Alas, Black Quadrilateral is not included in the Gagosian’s Malevich and the American Legacy exhibition, which runs until April 30 at its Madison Avenue galleries, but the no less iconic Mystic Suprematism (1920-27) and Suprematism, 18th Construction (1915) are. Curated by Andrea Crane and Ealan Wingate and conceived in collaboration with the heirs of Kazimir Malevich, the show features six rare Malevich paintings, in the company of works by modern and contemporary American artists, including Carle Andre, John Baldessari, Alexander Calder, Dan Flavin, Donald Judd, Ellsworth Kelly, Agnes Martin, Barnett Newman, Ad Reinhardt, Ed Ruscha, Robert Ryman, Richard Serra, Frank Stella, James Turrell, and Cy Twombly.

The problem is, the curators’ definition of “legacy” is so broad that many of the works share only a small degree of formal or conceptual relation to Malevich’s paintings. It’s a strategy that may increase the number of possible Malevich associations, but one that sorely taxes the credibility of those connections. And just as the icons deemed not worthy enough to be hung in the “Beautiful Corner” of an Orthodox home pale in significance to the Mother of God icon, the works hung adjacent to the Malevich compositions lose something in the comparison. For instance, Frank Stella’s painting Ouray II(1964), all but disappears into the walls in the presence of Malevich’s Suprematist Composition: Airplane Flying (1915). Simply, there’s just too much going on over the three floors of the Gagosian galleries that the sprawling exhibition presides over to identify a credible connection to the art and ideas of Malevich, let alone to establish a meaningful artistic genealogical line between most of these American artists to the Russian visionary.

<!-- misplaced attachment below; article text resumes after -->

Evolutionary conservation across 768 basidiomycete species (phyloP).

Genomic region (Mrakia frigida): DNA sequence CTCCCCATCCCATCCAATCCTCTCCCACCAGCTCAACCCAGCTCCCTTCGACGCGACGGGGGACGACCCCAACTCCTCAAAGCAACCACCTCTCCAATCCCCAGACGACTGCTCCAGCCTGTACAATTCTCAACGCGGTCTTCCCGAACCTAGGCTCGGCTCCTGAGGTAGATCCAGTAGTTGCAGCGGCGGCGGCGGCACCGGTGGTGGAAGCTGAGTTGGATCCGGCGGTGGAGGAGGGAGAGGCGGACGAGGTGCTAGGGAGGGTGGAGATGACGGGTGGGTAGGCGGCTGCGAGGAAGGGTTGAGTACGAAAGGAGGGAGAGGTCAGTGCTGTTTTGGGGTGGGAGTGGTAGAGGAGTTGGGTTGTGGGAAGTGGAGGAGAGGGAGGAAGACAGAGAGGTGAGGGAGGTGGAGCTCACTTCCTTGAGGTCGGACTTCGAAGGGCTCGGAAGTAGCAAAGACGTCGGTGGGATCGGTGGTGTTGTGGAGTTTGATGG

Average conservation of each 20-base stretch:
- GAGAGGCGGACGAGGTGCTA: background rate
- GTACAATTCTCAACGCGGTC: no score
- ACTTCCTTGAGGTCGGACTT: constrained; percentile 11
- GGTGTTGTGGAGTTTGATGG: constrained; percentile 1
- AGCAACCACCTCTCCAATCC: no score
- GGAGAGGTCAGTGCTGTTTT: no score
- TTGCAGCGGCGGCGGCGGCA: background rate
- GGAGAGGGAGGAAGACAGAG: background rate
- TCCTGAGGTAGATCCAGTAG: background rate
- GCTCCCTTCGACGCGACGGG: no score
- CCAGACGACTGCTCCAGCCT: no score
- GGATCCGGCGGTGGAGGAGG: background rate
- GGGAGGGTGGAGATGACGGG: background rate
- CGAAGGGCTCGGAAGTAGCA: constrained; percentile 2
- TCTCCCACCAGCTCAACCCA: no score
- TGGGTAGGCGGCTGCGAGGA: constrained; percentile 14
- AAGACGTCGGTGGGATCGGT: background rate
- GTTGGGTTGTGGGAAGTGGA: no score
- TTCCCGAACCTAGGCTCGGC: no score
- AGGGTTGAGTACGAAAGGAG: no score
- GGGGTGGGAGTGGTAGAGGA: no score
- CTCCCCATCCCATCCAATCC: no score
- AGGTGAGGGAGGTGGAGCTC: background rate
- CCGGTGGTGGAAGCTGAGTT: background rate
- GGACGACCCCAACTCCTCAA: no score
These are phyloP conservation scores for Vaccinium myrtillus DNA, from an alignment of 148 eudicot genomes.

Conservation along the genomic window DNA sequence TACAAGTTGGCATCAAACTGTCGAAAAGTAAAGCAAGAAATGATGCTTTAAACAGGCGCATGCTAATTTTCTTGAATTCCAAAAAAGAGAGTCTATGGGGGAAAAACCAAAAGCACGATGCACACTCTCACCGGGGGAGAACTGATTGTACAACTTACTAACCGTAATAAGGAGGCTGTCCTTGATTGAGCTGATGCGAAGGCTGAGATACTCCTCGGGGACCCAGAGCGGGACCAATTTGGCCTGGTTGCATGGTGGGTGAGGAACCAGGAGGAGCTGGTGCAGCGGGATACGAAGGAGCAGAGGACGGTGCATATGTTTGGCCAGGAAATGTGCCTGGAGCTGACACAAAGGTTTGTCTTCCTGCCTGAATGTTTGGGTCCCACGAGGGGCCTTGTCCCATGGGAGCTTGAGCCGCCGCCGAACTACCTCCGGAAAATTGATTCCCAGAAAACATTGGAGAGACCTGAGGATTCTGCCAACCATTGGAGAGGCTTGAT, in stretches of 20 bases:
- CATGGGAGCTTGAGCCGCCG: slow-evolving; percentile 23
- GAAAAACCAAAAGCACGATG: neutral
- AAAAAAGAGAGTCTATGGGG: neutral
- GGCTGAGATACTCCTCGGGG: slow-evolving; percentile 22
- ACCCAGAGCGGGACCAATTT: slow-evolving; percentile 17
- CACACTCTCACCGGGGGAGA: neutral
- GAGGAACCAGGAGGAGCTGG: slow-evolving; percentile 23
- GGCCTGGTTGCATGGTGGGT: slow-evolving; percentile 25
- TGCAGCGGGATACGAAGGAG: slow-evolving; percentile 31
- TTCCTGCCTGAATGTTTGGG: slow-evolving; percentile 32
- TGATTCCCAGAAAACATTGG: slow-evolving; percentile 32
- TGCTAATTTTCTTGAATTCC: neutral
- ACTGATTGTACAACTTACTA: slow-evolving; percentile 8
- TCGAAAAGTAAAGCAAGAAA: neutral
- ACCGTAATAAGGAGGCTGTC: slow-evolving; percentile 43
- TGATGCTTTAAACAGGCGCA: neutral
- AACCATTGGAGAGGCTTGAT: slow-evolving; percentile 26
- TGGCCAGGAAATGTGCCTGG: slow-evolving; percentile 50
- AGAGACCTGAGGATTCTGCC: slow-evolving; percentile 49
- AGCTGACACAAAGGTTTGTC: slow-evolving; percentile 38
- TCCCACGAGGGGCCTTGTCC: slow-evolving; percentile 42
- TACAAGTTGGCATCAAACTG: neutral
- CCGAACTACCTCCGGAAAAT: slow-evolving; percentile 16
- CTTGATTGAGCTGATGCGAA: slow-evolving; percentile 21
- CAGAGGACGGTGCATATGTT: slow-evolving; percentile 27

Nonetheless there is a standout: Donald Judd’s Untitled (1992), which hangs opposite Malevich’s paintings. Through this piece, with each of its six stacked steel boxes framing a different colored Plexiglas sheet, Judd boldly declares himself a descendant to Suprematist ideas of pure form. And it’s hard to argue with him. Judd himself recognized Malevich’s primacy in an reprinted essay from the exhibition catalogue: “It’s obvious now that the forms and colors in the paintings that Malevich began painting in 1915 are the first instances of form and color.”

For the 0,10 exhibit, Malevich created paintings that completely obliterated all references to the recognizable world and focused instead on the inherent relationships of geometric shapes of various colors that seem to float against their white background—floating so free, it would seem, that the paintings did not warrant a frame. And like Orthodox icons, none of Malevich’s Suprematist compositions were framed.

Unbelievably, this is a point the Gagosian seemed not to have recognized, as they have affixed frames around all of Malevich’s works in the show, a move that, in some circumstances, quite literally casts shadows upon the Beautiful Corner that Malevich’s Suprematist compositions have occupied for nearly a century.

Kevin Kinsella is a writer and translator (from Russian) living in Brooklyn. His latest book, a translation of Sasha Chernyi’s Poems from Children’s Island, is now available through Lightful Press.